Yesterday a good friend who happens to be a prospect as well asked, Vinayak how does it matter that all the products give more or less the same return, then why not only one product i.e. Bank FD for 10 years. Her bank is offering 9.5% for 10 years.
This compelled me to write this article. How a product needs to be understood and the objectives they are supposed to meet on the basis of their tenure. Let me try to put it in table :
|Bank FD, Liquid funds, ultra short term funds||Less than one year||Liquidity with some extra return over normal a/c|
|Bank FDs, income funds||Upto three years||Extra returns with liquidity|
|Hybrid funds||Three years to five years||Better return than FDs, liquidity|
|Equity funds||More than five years||Capital appreciation, Liquidity|
|SIP in equity funds||Min 7 years||To achieve high priority long term goals|
The objectives written above are in the order of priorities which means the liquid fund should be looked for first as liquidity then return, similarly while investing into equity one should keep the capital appreciation as top priority even if it offers liquidity that automatically sets condition for long term investing.
Let's look at how as an investor we tend to behave. First of all people buy an endowment plan of life insurance which becomes a liability over next 15-20 years. The premiums are high for a miniscule life cover. Returns are so poor that I didn’t feel like putting it in the above table.
Bank FD which is for our short to medium term objective we keep it for 5-10 years, where as its primary objective is to offer liquidity with moderate returns. But what we liquidate the first is ‘Equity’, which is a long term investment and may take longer to deliver.
Now let us look at the returns part. Assuming that long term FD and Equity mutual fund both will give 10% return, which is not a fair comparison in favour of equity funds because they have delivered much higher returns.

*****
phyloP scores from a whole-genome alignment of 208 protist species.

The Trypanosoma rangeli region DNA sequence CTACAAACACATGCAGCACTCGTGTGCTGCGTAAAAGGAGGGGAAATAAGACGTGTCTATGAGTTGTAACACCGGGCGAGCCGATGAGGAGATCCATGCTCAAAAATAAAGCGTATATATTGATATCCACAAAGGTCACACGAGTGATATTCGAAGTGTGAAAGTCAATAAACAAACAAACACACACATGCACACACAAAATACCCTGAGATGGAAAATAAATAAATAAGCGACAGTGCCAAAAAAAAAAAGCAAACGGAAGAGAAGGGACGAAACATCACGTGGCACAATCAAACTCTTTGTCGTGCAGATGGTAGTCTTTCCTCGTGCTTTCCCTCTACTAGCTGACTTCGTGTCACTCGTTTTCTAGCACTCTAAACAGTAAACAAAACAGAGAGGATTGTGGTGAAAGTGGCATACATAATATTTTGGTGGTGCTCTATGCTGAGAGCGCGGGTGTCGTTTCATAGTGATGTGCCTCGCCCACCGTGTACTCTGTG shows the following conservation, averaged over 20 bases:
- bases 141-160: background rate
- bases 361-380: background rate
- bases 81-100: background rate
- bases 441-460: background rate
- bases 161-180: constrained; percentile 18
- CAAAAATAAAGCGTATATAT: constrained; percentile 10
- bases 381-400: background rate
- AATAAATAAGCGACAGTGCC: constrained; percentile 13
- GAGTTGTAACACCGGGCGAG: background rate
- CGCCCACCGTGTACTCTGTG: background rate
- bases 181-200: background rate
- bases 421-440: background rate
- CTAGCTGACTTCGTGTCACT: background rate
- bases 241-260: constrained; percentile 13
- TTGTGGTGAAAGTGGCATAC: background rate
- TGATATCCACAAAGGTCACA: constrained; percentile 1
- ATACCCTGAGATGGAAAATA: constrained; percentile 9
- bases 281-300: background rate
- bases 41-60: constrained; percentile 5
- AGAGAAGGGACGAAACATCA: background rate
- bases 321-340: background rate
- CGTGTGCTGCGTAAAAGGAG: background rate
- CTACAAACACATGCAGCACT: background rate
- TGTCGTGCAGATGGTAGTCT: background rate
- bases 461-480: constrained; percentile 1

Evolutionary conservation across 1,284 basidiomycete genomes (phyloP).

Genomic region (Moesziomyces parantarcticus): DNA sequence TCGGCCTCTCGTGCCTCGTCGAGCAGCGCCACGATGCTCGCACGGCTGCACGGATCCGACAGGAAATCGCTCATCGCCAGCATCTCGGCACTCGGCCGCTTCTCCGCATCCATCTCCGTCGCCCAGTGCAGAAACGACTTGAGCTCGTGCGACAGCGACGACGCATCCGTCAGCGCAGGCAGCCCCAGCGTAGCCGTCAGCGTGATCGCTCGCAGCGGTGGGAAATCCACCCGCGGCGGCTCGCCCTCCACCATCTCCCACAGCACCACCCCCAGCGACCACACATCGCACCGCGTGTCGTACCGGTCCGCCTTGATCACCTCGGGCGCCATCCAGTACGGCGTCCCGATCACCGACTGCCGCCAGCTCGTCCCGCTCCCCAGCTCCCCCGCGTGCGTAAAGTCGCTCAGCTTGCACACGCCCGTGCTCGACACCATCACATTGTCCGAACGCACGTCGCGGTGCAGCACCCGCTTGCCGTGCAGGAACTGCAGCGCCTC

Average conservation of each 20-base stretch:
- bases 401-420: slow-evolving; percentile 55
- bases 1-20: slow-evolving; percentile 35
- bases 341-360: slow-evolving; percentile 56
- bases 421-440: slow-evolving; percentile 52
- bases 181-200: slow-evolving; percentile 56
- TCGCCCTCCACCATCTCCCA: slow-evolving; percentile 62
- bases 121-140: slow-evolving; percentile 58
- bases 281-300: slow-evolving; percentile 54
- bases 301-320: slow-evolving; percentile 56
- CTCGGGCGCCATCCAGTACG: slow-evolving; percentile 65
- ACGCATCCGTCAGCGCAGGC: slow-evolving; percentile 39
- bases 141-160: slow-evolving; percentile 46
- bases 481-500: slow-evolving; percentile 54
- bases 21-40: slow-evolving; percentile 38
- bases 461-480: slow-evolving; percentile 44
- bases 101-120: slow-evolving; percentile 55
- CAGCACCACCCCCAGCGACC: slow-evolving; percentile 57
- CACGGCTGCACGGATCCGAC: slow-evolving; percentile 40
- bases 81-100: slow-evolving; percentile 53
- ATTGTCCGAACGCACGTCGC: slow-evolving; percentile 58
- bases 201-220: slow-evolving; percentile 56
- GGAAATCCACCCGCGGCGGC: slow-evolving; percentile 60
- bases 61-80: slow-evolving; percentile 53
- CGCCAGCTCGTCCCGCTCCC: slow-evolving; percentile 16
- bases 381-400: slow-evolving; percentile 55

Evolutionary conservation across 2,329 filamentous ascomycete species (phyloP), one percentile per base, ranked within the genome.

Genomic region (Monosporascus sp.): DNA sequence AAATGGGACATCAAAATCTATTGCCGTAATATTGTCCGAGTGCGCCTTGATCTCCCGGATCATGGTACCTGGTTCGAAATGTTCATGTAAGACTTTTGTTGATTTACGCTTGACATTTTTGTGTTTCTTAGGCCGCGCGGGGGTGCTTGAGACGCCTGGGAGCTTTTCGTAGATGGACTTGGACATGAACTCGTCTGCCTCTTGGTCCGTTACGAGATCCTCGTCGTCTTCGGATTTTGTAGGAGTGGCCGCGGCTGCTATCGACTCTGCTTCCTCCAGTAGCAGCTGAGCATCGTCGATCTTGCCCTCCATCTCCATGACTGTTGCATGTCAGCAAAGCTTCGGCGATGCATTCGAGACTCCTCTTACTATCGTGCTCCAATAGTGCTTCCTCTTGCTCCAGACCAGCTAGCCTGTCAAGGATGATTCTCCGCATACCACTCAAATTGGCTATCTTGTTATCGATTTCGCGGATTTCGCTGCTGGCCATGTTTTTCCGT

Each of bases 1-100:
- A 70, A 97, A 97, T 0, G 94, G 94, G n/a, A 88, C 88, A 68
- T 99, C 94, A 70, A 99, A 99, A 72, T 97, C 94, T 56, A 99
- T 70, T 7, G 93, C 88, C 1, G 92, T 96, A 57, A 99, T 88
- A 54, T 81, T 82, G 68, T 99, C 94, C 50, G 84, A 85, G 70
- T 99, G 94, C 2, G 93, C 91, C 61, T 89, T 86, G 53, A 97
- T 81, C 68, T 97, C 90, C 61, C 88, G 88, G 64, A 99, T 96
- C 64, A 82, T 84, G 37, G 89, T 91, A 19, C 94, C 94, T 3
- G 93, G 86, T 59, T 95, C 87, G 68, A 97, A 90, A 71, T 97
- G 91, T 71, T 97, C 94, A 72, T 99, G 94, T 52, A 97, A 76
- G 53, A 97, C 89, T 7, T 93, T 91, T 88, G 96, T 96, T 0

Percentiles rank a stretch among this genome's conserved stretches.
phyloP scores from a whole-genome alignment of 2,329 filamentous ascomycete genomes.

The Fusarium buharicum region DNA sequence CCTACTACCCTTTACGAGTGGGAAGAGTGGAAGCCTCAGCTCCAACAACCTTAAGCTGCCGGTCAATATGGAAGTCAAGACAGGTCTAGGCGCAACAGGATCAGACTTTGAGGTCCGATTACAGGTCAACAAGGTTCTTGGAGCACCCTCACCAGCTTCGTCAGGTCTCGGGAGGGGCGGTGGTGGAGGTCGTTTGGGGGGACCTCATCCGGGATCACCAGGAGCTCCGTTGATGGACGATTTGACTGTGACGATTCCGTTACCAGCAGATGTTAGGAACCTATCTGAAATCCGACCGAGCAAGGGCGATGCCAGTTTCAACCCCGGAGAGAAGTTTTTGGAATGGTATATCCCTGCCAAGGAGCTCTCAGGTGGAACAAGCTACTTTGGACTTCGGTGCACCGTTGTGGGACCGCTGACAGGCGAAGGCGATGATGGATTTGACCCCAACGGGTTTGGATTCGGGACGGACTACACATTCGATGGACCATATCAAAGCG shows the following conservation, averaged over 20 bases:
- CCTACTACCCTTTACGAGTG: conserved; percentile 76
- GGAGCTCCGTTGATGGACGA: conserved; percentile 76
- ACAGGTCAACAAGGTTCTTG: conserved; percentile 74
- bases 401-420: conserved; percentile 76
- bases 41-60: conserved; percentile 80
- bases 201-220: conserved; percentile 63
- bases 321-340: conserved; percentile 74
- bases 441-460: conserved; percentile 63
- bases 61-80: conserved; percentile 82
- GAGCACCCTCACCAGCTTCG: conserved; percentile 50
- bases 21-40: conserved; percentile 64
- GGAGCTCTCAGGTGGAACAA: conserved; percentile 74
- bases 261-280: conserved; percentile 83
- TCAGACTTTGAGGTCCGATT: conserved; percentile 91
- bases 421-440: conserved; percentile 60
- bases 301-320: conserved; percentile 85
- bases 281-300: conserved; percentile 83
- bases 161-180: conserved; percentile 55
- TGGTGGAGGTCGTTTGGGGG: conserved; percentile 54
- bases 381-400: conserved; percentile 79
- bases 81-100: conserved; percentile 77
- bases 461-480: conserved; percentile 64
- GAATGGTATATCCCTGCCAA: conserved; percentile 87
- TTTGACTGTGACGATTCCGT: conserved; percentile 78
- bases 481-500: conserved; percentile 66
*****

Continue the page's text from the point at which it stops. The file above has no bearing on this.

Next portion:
|1-3 years FDs||8%||30%||8%||-2.4%|
|Income funds 2-3 years||8%||10% (Long term capital gain)||8%||-0.8%|
|5-10 years Bank FDs||10%||30%||8%||-1%|
|AAA Tax free bonds for 10 years||8.4%||NIL||8%||0.4%|
|Equity mutual fund for 10 years||10%||NIL||8%||2%|
- Assumption 1: Highest tax bracket is considered
- Assumption 2: Surcharge and education CESS is not considered for calculation simplicity
- The above table is for illustration purpose only. The actual returns offered by Banks may vary
The above table clearly suggests that when one is looking for returns, it's the real return i.e. (Real Return= Return-tax-inflation). The table suggests that only equity has given positive real return over 10 years, does that mean should I put all my money in equity, the answer is big 'NO'. The overall portfolio should be able to beat the inflation over longer period and for short term to medium term needs (read 1-3 years) liquidity should be the highest priority.
In the above table the assumption for equity returns has been taken as very conservative. Over 10 years period one should expect 12-15% return from this asset class. But as I keep mentioning 'Patience is the key'. Life is a marathon so is equity.
Very often investors pull out money from equity or discontinue their SIPs after 2-3 years to fund their medium term needs and most of the time at a loss by not giving enough chance to the asset class which has a huge potential to deliver great returns over longer period because they can’t touch or STOP their endowment life policy and the FDs which is of longer tenure.
If one sets the priorities right as mentioned in the table and align it to the financial goals, journey should be very happy and peaceful.
Disclaimer: Mutual fund investments are subject to market risks. Please read the scheme related documents carefully before investing.